With an abundance of seasonal activities such as hiking in the fall, maple sugaring in the winter, field trips in the spring, and camp in the summer, the Van Vleck Farm and Nature Sanctuary is a prominent community resource. The pastoral landscape is marked by dry-laid stone walls and many architecturally significant buildings, including an historic farmhouse, a post-and-beam studio, a new sugar house and several classic barns, most of which house the educational facilities and administrative offices of Flanders Nature Center. The natural habitats of the Sanctuary, including fields, meadows, forests, wetlands, marshes, streams and ponds, support a great diversity of wildlife species.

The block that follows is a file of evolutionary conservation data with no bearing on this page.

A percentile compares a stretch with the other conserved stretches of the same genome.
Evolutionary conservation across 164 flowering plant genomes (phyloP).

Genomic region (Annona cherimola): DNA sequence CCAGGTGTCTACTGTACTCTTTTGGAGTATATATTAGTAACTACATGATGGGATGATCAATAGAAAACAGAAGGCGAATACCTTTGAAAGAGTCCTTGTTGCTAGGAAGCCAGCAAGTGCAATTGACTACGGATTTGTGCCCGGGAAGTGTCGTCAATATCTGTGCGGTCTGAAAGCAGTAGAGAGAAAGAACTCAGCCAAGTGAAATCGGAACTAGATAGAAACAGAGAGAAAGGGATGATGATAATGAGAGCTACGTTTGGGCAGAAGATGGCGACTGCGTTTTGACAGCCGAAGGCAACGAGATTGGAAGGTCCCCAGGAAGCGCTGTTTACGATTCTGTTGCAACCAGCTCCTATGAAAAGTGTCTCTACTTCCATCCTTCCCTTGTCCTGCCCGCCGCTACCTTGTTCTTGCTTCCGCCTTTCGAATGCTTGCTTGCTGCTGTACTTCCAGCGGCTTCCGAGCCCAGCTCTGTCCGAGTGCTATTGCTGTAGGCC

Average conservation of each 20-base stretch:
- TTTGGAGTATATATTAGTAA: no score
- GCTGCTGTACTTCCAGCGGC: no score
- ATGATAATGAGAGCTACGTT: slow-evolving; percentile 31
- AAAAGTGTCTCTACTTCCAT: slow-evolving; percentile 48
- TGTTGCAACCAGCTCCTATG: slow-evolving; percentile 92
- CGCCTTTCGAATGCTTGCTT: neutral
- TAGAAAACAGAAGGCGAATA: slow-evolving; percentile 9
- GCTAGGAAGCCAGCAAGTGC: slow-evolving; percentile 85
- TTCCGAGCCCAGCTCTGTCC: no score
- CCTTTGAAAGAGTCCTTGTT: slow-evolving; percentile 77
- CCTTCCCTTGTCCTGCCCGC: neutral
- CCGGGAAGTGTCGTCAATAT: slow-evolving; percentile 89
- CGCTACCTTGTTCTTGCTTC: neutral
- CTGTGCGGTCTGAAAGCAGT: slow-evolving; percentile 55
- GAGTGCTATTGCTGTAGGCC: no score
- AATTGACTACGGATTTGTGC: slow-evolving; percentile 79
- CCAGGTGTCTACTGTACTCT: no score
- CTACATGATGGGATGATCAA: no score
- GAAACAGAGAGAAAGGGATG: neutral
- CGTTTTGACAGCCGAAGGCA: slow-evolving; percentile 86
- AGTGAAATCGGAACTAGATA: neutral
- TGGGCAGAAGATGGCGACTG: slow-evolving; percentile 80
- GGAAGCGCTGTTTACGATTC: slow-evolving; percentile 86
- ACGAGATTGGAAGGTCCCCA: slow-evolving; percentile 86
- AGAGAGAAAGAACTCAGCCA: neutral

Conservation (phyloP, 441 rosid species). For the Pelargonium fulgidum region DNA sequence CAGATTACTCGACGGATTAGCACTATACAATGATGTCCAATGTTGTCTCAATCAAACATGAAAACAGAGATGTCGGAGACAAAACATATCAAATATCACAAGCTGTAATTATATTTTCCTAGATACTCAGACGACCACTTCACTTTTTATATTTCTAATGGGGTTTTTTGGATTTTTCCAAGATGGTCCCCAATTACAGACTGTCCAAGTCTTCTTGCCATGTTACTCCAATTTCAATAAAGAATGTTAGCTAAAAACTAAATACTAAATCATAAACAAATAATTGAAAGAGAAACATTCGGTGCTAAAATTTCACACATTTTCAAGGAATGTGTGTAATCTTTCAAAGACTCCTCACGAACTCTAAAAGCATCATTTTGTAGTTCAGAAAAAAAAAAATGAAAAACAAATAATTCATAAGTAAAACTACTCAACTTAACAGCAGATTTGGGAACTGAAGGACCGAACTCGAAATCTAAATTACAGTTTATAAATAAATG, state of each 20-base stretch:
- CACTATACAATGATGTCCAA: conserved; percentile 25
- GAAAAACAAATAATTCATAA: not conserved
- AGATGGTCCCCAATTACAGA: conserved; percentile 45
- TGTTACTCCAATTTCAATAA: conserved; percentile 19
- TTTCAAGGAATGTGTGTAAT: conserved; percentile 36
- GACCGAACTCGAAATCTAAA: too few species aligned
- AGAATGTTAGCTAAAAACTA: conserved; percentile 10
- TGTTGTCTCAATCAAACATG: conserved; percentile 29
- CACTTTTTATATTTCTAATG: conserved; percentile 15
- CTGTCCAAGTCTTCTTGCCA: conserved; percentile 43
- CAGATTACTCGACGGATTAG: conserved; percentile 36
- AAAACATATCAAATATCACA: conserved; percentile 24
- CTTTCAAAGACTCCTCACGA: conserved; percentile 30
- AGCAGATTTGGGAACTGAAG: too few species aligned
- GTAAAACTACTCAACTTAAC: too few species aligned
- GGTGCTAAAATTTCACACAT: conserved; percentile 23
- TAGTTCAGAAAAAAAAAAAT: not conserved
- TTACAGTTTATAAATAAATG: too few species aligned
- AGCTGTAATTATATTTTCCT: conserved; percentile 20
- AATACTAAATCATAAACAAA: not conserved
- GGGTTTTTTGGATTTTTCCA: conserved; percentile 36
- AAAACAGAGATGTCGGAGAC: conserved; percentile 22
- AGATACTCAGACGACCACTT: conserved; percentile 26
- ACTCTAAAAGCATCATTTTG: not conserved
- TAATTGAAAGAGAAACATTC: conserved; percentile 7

A network of well-marked and maintained trails on the Sanctuary land are open to the public from dawn to dusk, year-round, providing exhilarating recreation, including hiking, cross-country skiing, nature study and photo and artistic opportunities.

Whittemore Sanctuary
In 1965, Flanders Nature Center signed a lease with the J.H. Whittemore Corporation for the use of 686 acres of land off Route 64 in Woodbury, just a short distance south of Quassy Amusement Park. For 35 years, Flanders managed the open space property, until the organization was able to raise the funds to purchase the property that is known today as the Whittemore Sanctuary. Its extensive 8-mile trail system, open to the public, winds through a wide range of ecological habitats, including woodlands, streams, ponds and a large bog. The bog and wetlands support endangered, threatened and rare plants. The forest on the property is, historically, one of the oldest privately managed forests in Connecticut, containing planted white pine, regenerated oak and several large laurel and tulip tree stands.